I made a cup of tea this morning. The scent of Taiwanese Milk Oolong wafted up from the boiling water and drifted through my senses, entangling with memories forgotten.

Many years ago, my husband and I sold our lives, quit our jobs, and retired in the middle of our lives to toss the cat and ourselves into a one ton truck pulling a 30 foot fifth wheel trailer. Like turtles, we lived with our house on our backs. We crisscrossed North America following nature, not maps, passing back and forth and up and down as the seasons changed, bird and wildlife migration shifted, and wildflowers and fall colors peaked.

Working from within the aluminum box we called home, I’d take moments in the day to walk from my desk to the tiny sink and tea kettle. Waiting the 3 minutes for the water to boil, I’d look out the windows.

It is a strange feeling to be in your home, safe and familiar, yet outside, the world around you changes as you move from place to place, new environments, new people, new cultures, new perspectives. I treasured those moments, but lost them when I moved into a home that didn’t move. I kept moving, but it wasn’t the same. I missed it for a while, then I forgot.

Some days, the view would be of wildflowers, pinks, purples, blues, reds, yellows, and green as far as the eye could see, bowing rainbow heads in the soft Texas breeze. Or elk gathering around the back of the trailer eyeing my tiny garden preciously hung on the top step of the ladder to the roof, evaluating the effort it would take to stand and reach for the delicate foreign tastes of parsley, basil, and thyme. Or vast stretches of gray, white, and blue as we parked on the moraine of an ancient glacier in Alaska, it’s cracking and shifting pace, calving bergs, and river rushes music white noise and vibrations that rock us to sleep.

Moving into a home that doesn’t move doesn’t mean life stops moving. People change. They age, move, shift in their perspectives around you. Life falls to construction as homes and businesses consume nature with the never-ending need for expansion, expansion, expansion, and money. Politics changes the world, ebbing and flowing around justified positions of right and wrong, good and bad, constantly judging others and finding fault, and once in a while, a precious moment, comes together in unity over a shared cause, filled with such hope and expectation, then limited or completely dashed by bureaucracy and greed in the long run, returning back to a changed but new normal.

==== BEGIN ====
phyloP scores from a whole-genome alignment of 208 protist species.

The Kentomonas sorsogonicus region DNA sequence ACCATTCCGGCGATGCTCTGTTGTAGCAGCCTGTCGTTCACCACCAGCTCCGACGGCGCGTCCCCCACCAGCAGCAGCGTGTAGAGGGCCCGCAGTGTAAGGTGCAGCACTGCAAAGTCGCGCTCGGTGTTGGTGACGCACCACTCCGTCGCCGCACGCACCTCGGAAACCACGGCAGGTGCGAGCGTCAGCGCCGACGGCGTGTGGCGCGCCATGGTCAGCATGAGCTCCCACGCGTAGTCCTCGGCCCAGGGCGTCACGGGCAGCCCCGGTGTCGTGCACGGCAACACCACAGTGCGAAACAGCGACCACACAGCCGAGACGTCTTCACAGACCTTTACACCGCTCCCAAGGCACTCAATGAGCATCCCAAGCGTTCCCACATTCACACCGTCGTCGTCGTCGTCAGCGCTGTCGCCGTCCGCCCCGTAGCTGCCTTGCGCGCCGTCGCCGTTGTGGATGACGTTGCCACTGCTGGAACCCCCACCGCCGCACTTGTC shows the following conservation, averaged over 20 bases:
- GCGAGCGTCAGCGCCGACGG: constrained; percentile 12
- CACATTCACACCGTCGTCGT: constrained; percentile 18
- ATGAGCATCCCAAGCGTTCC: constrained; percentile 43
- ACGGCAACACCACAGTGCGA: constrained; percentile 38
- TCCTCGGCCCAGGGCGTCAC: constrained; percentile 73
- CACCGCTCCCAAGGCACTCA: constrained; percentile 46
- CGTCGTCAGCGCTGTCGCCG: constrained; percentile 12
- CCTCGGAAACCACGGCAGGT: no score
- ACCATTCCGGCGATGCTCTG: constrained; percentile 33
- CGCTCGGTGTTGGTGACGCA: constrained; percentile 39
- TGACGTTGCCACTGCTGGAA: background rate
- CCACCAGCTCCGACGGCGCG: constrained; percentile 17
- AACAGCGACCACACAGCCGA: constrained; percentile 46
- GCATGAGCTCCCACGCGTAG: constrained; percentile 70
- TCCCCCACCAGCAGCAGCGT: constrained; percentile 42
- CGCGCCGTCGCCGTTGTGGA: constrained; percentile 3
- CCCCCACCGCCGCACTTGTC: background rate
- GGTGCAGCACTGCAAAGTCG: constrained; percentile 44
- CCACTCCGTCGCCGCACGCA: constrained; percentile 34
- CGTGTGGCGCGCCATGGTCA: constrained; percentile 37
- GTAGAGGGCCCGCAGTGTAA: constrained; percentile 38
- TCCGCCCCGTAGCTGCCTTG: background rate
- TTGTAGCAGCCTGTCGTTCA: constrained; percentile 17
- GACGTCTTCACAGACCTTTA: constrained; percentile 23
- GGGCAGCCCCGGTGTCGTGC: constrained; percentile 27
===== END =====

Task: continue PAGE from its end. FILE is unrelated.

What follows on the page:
Just as a home that moves doesn’t stay still, so goes a home that doesn’t move. Foundations shift, roofs leak, paint peels, plants grow, threatening to take over the plants you want with ones you don’t. It’s the politics within the home. What stays, what goes, and who says it should be just this way or not? As you struggle to keep up with the changes outside the home, you struggle to keep up with the changes within.

Everything is in motion. Everything moves.

I look down at the tea cup, the warmth easing into my arthritic fingers with comfort, the scent of chocolately orchids pulling memories of life on the road before my eyes. Staring against the blank wall of my office, I see the wildflowers, elk, and mountains. I rock with the memory of movement that is in every step across the trailer as it responds to the shifts in weight across the four tires. I’d forgotten how important it is to take a moment and reflect on the view outside your window, be it the same or different than the day before. It is always different. Nothing stays the same. We don’t have to be moving all the time to remember that. Yet I forgot.

I take a sip and remember. Then take my cup and walk outside my home into a new world.